and Lehigh Valley No. 79
return to Brooklyn after Tug & Barge in the Park Tour 2011. Photo Credit: Will Van Dorp
I visited the museum a few years ago for a WorkBoat story and owner David Sharps is still going strong telling the story of barge traffic on the Hudson River during the so-called Lighterage Age from 1860 to 1960, before container operations took over and led to the abandonment of the waterfront railroad system.
His teaching tool is a 1914 railroad barge that he bought for $1 in 1985 and spent two years refurbishing into a museum. It is parked along the river in Brooklyn where it has an amazing view of the Statue of Liberty.
The railroad barge Lehigh Valley No. 79 is the last covered wooden barge of its time and is listed as a National Historic Landmark. Sharps lives on the barge with his family and hosts regular programs that include a circus, pirate shows and river song performances. He occasionally takes the barge out on the river with the assist of a tug.
Of special interest is a photography exhibit by artist Stephen Mallon about the salvage operation led by Weeks Marine of the US Airways flight that made an emergency landing on the Hudson River in 2009 after colliding with a flock of geese. Pilot Sully Sullenberger III became a national hero when he successfully avoided a crash, saving 155 people. The exhibit will be on display through Oct. 18.
If you need to escape the city, drive 90 miles north to Kingston, N.Y. The Hudson River Maritime Museum, founded by steamboat and tugboat enthusiasts in 1980, is showing an exhibit on "Tugboats: Workhorses of the Hudson River."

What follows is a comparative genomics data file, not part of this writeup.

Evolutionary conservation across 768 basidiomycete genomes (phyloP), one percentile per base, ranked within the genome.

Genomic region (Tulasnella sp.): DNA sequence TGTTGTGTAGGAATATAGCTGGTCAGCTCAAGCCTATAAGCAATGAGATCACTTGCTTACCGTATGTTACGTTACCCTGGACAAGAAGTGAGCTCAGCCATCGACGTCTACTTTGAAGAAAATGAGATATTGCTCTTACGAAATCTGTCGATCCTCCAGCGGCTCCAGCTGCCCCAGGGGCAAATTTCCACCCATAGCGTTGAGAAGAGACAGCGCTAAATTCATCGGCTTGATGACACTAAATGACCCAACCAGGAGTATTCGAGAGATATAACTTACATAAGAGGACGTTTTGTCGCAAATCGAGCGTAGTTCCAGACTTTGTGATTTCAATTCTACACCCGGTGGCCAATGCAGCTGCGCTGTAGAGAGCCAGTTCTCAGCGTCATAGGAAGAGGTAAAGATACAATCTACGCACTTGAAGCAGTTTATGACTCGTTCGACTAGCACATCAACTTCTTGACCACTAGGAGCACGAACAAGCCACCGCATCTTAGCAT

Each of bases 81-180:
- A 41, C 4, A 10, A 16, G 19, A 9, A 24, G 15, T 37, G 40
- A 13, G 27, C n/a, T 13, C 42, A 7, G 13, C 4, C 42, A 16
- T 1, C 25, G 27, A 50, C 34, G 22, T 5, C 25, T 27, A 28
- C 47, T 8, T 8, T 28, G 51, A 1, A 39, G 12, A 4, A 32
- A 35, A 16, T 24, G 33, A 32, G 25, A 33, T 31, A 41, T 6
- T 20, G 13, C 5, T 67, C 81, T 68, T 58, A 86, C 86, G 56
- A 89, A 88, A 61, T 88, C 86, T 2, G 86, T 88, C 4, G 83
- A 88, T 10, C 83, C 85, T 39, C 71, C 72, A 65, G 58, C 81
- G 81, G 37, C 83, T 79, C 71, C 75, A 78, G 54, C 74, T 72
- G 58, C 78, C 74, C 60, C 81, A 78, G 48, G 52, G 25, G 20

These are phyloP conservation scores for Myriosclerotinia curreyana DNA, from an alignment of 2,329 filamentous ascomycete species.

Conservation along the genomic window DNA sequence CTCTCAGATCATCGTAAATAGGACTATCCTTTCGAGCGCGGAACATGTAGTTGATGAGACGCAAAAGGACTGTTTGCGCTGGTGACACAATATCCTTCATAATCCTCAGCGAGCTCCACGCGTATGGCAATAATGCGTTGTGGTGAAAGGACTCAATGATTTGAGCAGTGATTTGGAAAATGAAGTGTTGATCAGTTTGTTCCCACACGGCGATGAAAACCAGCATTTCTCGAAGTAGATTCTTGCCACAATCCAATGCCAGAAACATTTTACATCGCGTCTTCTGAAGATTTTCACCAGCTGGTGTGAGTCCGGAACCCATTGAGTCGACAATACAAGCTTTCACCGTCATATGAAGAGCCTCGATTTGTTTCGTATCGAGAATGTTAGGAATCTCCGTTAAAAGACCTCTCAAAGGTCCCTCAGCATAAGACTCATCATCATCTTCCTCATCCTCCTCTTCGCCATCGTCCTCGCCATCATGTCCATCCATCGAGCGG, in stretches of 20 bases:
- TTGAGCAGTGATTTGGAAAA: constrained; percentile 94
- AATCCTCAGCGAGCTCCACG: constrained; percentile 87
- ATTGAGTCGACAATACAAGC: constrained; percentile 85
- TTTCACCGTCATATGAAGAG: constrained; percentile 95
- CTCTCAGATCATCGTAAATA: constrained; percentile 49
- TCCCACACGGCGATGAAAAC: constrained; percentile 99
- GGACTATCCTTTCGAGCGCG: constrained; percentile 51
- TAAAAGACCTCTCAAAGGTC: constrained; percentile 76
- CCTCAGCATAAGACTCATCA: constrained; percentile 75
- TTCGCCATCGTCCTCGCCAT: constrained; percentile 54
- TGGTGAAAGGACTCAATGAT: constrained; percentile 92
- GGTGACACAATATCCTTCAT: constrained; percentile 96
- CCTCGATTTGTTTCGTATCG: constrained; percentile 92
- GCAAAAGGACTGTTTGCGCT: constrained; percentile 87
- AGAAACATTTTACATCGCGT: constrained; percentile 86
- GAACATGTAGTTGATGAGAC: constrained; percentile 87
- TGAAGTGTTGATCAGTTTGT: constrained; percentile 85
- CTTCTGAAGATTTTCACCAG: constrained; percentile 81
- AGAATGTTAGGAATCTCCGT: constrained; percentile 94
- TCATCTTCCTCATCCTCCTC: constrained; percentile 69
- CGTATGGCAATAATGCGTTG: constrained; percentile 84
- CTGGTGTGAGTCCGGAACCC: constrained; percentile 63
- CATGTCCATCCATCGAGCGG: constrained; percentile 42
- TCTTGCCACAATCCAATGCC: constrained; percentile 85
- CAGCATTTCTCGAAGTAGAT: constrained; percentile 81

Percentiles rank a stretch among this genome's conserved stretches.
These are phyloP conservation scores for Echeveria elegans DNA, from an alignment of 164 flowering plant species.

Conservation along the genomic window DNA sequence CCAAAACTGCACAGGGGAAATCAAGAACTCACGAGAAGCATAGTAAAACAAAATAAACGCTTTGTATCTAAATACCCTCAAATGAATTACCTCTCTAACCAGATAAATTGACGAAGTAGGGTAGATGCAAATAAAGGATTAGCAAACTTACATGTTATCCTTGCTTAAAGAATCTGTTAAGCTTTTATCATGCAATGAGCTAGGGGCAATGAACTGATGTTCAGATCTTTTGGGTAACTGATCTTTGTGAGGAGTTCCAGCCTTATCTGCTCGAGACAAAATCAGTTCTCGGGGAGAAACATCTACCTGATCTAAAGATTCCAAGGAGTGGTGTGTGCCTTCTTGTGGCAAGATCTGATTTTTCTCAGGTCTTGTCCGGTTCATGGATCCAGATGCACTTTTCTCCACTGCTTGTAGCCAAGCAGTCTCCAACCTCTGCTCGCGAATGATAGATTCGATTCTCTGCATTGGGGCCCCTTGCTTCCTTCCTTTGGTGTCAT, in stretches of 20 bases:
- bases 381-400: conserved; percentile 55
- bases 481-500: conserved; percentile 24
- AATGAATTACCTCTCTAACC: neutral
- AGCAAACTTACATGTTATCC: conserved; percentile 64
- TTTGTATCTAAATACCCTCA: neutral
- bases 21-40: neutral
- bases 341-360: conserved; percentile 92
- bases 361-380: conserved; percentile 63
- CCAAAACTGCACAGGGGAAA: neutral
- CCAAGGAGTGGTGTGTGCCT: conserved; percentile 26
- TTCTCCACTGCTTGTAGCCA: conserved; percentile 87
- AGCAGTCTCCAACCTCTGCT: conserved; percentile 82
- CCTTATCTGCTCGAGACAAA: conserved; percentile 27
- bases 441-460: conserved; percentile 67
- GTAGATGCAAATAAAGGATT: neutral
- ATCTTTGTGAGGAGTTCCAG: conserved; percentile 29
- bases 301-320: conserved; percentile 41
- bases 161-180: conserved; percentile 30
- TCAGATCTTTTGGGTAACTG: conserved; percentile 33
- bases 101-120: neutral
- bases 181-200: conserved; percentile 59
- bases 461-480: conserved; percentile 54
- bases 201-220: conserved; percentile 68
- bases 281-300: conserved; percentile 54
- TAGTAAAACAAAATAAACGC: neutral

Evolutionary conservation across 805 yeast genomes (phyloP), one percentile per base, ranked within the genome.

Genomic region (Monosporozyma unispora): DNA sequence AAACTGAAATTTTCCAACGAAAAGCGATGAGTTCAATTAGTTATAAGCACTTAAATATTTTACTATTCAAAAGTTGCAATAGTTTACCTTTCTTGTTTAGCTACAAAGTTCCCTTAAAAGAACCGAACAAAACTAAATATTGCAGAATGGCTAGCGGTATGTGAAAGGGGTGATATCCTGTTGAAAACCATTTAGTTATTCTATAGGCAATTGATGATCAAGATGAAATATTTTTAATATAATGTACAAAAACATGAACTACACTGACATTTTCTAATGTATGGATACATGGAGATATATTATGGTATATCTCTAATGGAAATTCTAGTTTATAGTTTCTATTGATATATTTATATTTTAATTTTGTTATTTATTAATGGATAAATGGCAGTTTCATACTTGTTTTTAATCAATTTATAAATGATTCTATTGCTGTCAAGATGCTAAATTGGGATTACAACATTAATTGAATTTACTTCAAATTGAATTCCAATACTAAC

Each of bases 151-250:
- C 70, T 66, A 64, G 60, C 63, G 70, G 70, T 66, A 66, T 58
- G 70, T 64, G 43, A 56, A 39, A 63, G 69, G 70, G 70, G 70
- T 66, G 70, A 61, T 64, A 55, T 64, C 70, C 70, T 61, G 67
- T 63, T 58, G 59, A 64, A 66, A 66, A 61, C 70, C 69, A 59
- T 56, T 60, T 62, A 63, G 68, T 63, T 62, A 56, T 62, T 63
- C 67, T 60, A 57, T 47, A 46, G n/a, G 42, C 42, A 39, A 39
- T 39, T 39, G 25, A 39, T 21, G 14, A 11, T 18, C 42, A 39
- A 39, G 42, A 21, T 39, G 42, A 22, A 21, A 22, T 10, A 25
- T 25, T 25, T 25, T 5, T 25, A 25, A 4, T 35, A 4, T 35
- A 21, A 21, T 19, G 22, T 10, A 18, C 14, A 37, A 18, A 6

And if you are planning to be in New York state the weekend of Sept. 5-7, head up to Waterford, outside Albany, for the annual Waterford Tugboat Roundup. The largest tug roundup in the Northeast, the festival brings hundreds of working tugs to the town's historic waterfront. This is a beauty pageant for tugboats, as they will be spiffed up and ready to receive curious visitors. In years past, 30,000 people have attended the event to celebrate the history of the inland waterways and their importance to the region and the country.
This year's "Tug of the Year" is the Burlington, Vt.-based C.L. Churchill, a 33' representation of steam-powered tugs that moved canal boats carrying iron ore, bricks, lumber and coal through Lake Champlain during the 19th and 20th centuries. The vessel is currently on public display at Pier 25 in Manhattan before it journeys up the Hudson to Waterford.